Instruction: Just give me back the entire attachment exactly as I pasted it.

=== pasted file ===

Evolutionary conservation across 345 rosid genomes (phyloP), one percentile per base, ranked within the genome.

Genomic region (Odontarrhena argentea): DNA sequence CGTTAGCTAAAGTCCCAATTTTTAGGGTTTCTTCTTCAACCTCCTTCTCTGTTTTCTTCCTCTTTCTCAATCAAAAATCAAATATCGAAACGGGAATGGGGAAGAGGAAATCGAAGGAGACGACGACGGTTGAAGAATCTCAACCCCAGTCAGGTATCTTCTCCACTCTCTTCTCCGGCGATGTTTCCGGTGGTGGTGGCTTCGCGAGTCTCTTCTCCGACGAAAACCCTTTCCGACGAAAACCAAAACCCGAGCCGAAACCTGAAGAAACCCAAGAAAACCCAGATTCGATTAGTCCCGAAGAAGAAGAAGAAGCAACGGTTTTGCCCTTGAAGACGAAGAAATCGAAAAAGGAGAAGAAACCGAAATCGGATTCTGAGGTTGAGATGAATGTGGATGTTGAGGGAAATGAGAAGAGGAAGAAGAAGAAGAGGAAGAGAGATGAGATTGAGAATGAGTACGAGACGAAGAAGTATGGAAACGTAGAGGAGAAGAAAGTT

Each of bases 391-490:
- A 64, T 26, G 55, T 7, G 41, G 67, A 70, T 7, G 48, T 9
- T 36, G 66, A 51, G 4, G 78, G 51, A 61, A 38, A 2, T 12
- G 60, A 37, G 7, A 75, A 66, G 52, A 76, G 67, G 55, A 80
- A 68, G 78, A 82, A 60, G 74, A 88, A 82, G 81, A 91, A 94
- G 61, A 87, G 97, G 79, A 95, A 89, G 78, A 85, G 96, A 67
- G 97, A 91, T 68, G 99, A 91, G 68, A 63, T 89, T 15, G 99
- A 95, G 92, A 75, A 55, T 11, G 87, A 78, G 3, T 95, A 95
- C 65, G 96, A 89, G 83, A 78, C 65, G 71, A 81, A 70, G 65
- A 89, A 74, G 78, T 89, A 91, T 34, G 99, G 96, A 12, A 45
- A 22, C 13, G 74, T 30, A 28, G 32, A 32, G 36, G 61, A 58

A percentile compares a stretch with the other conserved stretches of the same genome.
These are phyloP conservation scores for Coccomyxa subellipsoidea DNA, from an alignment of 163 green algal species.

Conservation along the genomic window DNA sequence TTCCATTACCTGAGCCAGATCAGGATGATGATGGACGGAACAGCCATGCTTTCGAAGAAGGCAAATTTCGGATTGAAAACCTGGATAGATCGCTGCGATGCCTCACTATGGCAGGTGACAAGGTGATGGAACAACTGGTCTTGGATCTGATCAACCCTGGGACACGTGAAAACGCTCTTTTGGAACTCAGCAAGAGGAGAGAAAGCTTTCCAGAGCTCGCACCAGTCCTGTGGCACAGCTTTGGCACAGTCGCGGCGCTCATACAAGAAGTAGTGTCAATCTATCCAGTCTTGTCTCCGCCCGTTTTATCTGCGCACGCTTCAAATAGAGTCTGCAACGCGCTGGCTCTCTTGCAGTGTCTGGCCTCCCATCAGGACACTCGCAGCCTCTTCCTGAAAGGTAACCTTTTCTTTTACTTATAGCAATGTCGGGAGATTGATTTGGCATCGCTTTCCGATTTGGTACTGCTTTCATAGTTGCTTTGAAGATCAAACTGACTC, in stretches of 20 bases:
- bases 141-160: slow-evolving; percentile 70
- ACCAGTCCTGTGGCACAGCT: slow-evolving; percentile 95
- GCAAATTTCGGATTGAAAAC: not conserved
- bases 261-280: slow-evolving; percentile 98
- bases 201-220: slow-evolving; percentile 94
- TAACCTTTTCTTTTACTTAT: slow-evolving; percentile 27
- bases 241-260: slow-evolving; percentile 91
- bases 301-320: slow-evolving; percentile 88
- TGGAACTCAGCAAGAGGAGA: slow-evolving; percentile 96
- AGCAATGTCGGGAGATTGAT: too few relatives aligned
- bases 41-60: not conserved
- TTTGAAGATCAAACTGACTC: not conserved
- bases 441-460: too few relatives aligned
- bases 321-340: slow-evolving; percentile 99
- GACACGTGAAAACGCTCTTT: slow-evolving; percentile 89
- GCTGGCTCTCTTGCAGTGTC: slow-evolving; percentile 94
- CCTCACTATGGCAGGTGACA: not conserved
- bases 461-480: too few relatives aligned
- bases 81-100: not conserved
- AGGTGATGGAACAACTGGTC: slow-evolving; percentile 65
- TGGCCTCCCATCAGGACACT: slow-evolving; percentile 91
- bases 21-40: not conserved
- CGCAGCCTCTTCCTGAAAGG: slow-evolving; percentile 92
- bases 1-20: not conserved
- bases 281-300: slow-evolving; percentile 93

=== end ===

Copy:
Evolutionary conservation across 345 rosid genomes (phyloP), one percentile per base, ranked within the genome.

Genomic region (Odontarrhena argentea): DNA sequence CGTTAGCTAAAGTCCCAATTTTTAGGGTTTCTTCTTCAACCTCCTTCTCTGTTTTCTTCCTCTTTCTCAATCAAAAATCAAATATCGAAACGGGAATGGGGAAGAGGAAATCGAAGGAGACGACGACGGTTGAAGAATCTCAACCCCAGTCAGGTATCTTCTCCACTCTCTTCTCCGGCGATGTTTCCGGTGGTGGTGGCTTCGCGAGTCTCTTCTCCGACGAAAACCCTTTCCGACGAAAACCAAAACCCGAGCCGAAACCTGAAGAAACCCAAGAAAACCCAGATTCGATTAGTCCCGAAGAAGAAGAAGAAGCAACGGTTTTGCCCTTGAAGACGAAGAAATCGAAAAAGGAGAAGAAACCGAAATCGGATTCTGAGGTTGAGATGAATGTGGATGTTGAGGGAAATGAGAAGAGGAAGAAGAAGAAGAGGAAGAGAGATGAGATTGAGAATGAGTACGAGACGAAGAAGTATGGAAACGTAGAGGAGAAGAAAGTT

Each of bases 391-490:
- A 64, T 26, G 55, T 7, G 41, G 67, A 70, T 7, G 48, T 9
- T 36, G 66, A 51, G 4, G 78, G 51, A 61, A 38, A 2, T 12
- G 60, A 37, G 7, A 75, A 66, G 52, A 76, G 67, G 55, A 80
- A 68, G 78, A 82, A 60, G 74, A 88, A 82, G 81, A 91, A 94
- G 61, A 87, G 97, G 79, A 95, A 89, G 78, A 85, G 96, A 67
- G 97, A 91, T 68, G 99, A 91, G 68, A 63, T 89, T 15, G 99
- A 95, G 92, A 75, A 55, T 11, G 87, A 78, G 3, T 95, A 95
- C 65, G 96, A 89, G 83, A 78, C 65, G 71, A 81, A 70, G 65
- A 89, A 74, G 78, T 89, A 91, T 34, G 99, G 96, A 12, A 45
- A 22, C 13, G 74, T 30, A 28, G 32, A 32, G 36, G 61, A 58

A percentile compares a stretch with the other conserved stretches of the same genome.
These are phyloP conservation scores for Coccomyxa subellipsoidea DNA, from an alignment of 163 green algal species.

Conservation along the genomic window DNA sequence TTCCATTACCTGAGCCAGATCAGGATGATGATGGACGGAACAGCCATGCTTTCGAAGAAGGCAAATTTCGGATTGAAAACCTGGATAGATCGCTGCGATGCCTCACTATGGCAGGTGACAAGGTGATGGAACAACTGGTCTTGGATCTGATCAACCCTGGGACACGTGAAAACGCTCTTTTGGAACTCAGCAAGAGGAGAGAAAGCTTTCCAGAGCTCGCACCAGTCCTGTGGCACAGCTTTGGCACAGTCGCGGCGCTCATACAAGAAGTAGTGTCAATCTATCCAGTCTTGTCTCCGCCCGTTTTATCTGCGCACGCTTCAAATAGAGTCTGCAACGCGCTGGCTCTCTTGCAGTGTCTGGCCTCCCATCAGGACACTCGCAGCCTCTTCCTGAAAGGTAACCTTTTCTTTTACTTATAGCAATGTCGGGAGATTGATTTGGCATCGCTTTCCGATTTGGTACTGCTTTCATAGTTGCTTTGAAGATCAAACTGACTC, in stretches of 20 bases:
- bases 141-160: slow-evolving; percentile 70
- ACCAGTCCTGTGGCACAGCT: slow-evolving; percentile 95
- GCAAATTTCGGATTGAAAAC: not conserved
- bases 261-280: slow-evolving; percentile 98
- bases 201-220: slow-evolving; percentile 94
- TAACCTTTTCTTTTACTTAT: slow-evolving; percentile 27
- bases 241-260: slow-evolving; percentile 91
- bases 301-320: slow-evolving; percentile 88
- TGGAACTCAGCAAGAGGAGA: slow-evolving; percentile 96
- AGCAATGTCGGGAGATTGAT: too few relatives aligned
- bases 41-60: not conserved
- TTTGAAGATCAAACTGACTC: not conserved
- bases 441-460: too few relatives aligned
- bases 321-340: slow-evolving; percentile 99
- GACACGTGAAAACGCTCTTT: slow-evolving; percentile 89
- GCTGGCTCTCTTGCAGTGTC: slow-evolving; percentile 94
- CCTCACTATGGCAGGTGACA: not conserved
- bases 461-480: too few relatives aligned
- bases 81-100: not conserved
- AGGTGATGGAACAACTGGTC: slow-evolving; percentile 65
- TGGCCTCCCATCAGGACACT: slow-evolving; percentile 91
- bases 21-40: not conserved
- CGCAGCCTCTTCCTGAAAGG: slow-evolving; percentile 92
- bases 1-20: not conserved
- bases 281-300: slow-evolving; percentile 93